That trillion dollars’ worth of student loan debt “could very well be the next debt bomb for the US economy,” William Brewer, president of the National Association of Consumer Bankruptcy Attorneys, warned the Associated Press.
“‘As bankruptcy lawyers, we’re the first to see the cracks in the foundation,’ Brewer said. ‘We were warning of mortgage problems in 2006 and 2007. The industry was saying we’ve got it under control. Nobody had it under control. Now we’re seeing the same signs of distress. We’re seeing huge defaults on student loans and people driven into financial difficulties because of them.’”
Nigel Gault, chief economist at HIS Global Insight, wasn’t as pessimistic, but said the debt could “slam taxpayers and the still-ailing housing market.”
“‘When student loans don’t get repaid, debts are going to be transferred from the borrower to the taxpayer,’ further raising federal deficits, he said. And overburdened student-loan borrowers may fail to qualify for mortgages and ‘stay much longer in their parents’ homes,’ Gault said. Young adults forming households have historically been the bulk of first-time home buyers — and their scarcity could dampen any housing recovery.”
Although US Bank recently announced it was pulling out of the student loans market, and JP Morgan Chase said that as of July it will offer student loans only to existing customers, there remain plenty of big companies in the student loan game — but interest is usually much higher than the government rate (currently at 3.4 percent but set to double this summer unless Congress says otherwise).
There are, however, two possible private banking alternatives that may ease high interest and the skyrocketing rate of default. According to the financial industry daily American Banker, “A number of smaller banks are considering making more student loans, even as bigger banks head for the exits…”
“’We’re still looking to see if it is something we want to stay in, but so far we’ve gotten good feedback,’ says Todd DeFee, the retail and student loan officer at Peoples State Bank in Many, Louisiana, which began making student loans for the 2011-12 academic year.”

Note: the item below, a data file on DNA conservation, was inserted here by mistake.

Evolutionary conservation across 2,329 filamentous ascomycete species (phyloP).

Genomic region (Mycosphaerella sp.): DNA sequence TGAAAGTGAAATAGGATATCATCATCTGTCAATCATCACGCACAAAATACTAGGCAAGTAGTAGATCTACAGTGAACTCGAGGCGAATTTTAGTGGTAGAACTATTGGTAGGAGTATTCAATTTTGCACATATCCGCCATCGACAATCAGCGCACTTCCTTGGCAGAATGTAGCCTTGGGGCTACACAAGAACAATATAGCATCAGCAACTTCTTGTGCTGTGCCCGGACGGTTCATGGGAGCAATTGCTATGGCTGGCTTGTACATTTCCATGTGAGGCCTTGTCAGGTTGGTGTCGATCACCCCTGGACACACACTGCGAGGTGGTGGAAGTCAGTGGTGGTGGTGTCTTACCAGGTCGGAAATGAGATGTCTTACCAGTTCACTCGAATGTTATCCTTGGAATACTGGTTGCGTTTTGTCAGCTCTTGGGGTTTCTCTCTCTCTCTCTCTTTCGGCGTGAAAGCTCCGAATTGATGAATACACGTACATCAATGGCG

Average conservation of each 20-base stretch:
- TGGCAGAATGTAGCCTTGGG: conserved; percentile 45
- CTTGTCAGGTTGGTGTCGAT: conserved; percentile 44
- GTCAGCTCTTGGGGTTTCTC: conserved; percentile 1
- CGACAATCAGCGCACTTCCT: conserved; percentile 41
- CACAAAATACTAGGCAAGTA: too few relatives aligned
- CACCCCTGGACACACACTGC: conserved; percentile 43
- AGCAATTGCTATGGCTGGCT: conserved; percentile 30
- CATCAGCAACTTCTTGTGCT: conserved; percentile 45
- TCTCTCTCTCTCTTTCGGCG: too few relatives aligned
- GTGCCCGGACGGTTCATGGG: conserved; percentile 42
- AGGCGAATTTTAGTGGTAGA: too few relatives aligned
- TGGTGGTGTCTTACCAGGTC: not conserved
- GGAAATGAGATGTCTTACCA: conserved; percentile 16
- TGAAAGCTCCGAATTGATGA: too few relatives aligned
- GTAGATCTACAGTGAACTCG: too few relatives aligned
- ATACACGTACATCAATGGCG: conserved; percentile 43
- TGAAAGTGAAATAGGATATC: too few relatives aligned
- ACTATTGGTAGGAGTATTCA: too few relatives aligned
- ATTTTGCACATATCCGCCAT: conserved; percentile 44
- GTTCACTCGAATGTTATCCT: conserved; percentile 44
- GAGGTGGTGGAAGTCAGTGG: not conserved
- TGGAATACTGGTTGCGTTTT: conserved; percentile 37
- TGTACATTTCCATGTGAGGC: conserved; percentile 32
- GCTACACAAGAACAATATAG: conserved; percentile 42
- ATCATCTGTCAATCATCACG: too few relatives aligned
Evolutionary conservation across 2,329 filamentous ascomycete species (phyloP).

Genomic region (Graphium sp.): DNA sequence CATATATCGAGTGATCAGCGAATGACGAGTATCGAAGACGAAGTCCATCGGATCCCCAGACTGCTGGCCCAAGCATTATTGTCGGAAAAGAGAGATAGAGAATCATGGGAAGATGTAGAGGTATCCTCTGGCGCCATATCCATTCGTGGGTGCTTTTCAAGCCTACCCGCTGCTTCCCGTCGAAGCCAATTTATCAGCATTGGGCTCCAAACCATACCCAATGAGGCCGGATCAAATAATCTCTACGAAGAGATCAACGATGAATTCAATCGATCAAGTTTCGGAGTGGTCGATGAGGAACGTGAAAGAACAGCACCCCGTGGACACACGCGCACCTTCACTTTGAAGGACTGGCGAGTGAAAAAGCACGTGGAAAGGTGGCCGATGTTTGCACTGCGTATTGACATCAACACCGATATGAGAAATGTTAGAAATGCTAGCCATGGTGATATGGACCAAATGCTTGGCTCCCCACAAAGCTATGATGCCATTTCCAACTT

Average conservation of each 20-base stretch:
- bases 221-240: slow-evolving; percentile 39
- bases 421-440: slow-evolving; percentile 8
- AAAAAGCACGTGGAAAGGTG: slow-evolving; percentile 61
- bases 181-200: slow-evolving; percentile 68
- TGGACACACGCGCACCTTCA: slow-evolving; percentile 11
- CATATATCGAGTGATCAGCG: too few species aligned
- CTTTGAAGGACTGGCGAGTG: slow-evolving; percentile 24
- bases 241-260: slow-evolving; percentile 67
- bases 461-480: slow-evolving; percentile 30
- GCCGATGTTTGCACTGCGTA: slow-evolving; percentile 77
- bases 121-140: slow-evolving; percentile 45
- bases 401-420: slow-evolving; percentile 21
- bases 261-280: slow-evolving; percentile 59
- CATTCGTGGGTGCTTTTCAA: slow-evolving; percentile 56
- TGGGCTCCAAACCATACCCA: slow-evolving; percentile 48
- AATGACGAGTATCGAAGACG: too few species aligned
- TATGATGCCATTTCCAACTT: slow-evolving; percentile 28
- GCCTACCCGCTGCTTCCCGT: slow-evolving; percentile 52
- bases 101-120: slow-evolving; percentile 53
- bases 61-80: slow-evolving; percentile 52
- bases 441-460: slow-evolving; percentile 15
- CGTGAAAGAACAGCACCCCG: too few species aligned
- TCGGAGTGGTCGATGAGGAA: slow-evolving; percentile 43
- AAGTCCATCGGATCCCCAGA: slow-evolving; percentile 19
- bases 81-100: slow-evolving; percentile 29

Dan Kadlec at TIME magazine’s “Moneyland” blog reported an even more creative solution:
“… an innovative program called SoFi — short for social finance — is enlisting university alumni as benevolent lenders in a program that aims to keep student loan rates down. Alums contribute to a fund at their alma mater, which taps the fund to extend loans it wouldn’t otherwise offer — at rates below what is available in the commercial market. Participating alumni also serve as online mentors to students doing the borrowing, and the alums get paid back — plus interest.”
The program began at Stanford and next school year will be offered by some 40 universities, including Duke, Indiana, Wisconsin and UCLA. Interest runs “3 to 4 percentage points lower than many private loans.”
Alumni can invest IRA or 401 (k) assets with a projected annual return of 3.5 to 8 percent and help loan recipients with their job search after graduation. So you know you’re making a difference in the lives of students at your alma mater, which to our way of thinking, at least, is better — and cheaper — than having your name on a gym or stadium. Learn more about the program at SoFi.com.